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When most people think of cats and kittens, they think of meowing. It’s even one of the first things children are taught about cats. You know, dogs go woof, cows go moo and kittens go meow.
But what if your kitten doesn’t meow at all? Why would a kitten not meow?
Meowing is a partially learned behavior that kittens use to communicate with humans and not necessarily with other cats. As a result, it’s possible your kitten hasn’t learned to meow yet. Some kittens may prefer another form of vocalization, could be naturally quiet or could be stressed which may impact how often they meow.
Those aren’t the only reasons but they are some of the most common ones and unless your kitten is showing signs of stress or fear, there’s generally nothing to worry about.
But let’s take a closer look at each reason, when you should worry and whether or not you can teach your kitten to meow.
Reason 1: Your Kitten Hasn’t Learned How To Meow…At Least Not At Humans!
If you’ve ever seen kittens with their mother then you might be pretty skeptical about this explanation.
After all, kittens are quick to meow at their mom and aren’t shy about demanding milk- so much so that it’s not uncommon to see a kitten get a little discipline from their mom for too much meowing.
But there’s a big difference between a kitten meowing at their mom and meowing at you.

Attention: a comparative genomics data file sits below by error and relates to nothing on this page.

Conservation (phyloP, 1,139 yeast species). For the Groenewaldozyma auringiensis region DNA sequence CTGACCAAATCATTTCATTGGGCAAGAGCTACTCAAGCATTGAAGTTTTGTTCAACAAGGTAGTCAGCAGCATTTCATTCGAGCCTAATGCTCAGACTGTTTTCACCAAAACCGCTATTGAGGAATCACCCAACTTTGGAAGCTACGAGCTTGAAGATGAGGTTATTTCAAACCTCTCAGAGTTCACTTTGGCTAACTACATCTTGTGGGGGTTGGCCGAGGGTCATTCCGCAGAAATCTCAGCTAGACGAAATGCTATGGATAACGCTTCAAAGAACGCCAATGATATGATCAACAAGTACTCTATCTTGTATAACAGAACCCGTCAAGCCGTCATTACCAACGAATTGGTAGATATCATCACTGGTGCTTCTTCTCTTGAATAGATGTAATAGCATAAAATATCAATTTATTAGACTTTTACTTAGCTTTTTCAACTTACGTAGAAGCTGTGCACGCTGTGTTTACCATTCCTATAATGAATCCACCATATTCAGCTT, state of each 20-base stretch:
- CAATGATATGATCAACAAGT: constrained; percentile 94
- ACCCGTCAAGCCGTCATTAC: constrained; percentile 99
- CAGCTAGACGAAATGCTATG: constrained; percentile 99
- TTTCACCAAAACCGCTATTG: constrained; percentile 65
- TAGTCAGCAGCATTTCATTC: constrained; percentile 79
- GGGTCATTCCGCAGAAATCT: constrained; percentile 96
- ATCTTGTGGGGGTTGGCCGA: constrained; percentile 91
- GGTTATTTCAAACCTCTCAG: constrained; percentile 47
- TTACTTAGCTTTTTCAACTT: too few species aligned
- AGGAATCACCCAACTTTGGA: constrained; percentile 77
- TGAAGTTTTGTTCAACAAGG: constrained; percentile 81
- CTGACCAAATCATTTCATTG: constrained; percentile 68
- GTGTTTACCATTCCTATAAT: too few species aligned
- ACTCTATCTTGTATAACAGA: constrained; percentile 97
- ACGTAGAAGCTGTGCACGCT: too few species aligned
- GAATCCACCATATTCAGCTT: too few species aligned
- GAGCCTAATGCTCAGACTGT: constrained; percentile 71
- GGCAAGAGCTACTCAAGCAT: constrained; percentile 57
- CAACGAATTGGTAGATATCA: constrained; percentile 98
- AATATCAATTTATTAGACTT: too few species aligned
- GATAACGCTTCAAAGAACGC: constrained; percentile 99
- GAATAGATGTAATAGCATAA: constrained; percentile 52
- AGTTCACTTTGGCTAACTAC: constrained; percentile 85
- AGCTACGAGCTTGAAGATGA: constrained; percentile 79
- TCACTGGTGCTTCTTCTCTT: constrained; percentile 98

Instead, kittens have to learn this behavior and most will quickly figure out that meowing at you can also communicate what they want just as it can with their mother. Some studies even suggest that cats and kittens are able to form their own meowing language with their owners which is very different from the much less specific and almost random meowing that’s been seen in feral cats.
The folks at LiveScience put it simply when they explain that “your cat meows at you because early on, she learned that doing so got your attention.”
So while kittens know how to meow, they don’t know how to do it for you!
Most kittens learn to meow at humans by around 3 or 4 months of age and there are many that will learn this behavior much sooner, especially if their mom is around to show that meowing at humans is normal. Still, even if your kitten hasn’t picked up the habit of meowing at humans, it doesn’t mean that anything is wrong.
Reason 2: Your Kitten Could Prefer A Different Type Of Vocalization
While meowing is the vocalization that gets the most attention, there’s a huge range of feline vocalizations ranging from chirping and trilling to little variations of meows that sound more like squeaks than anything else.
It’s possible that instead of the traditional meow sound, your kitten prefers making a chirp, trill, or some variation that doesn’t sound like the normal meow. In some cases, a kitten could even be meowing with such a high-pitched frequency that human ears can’t hear it and instead it appears to be a “silent meow”.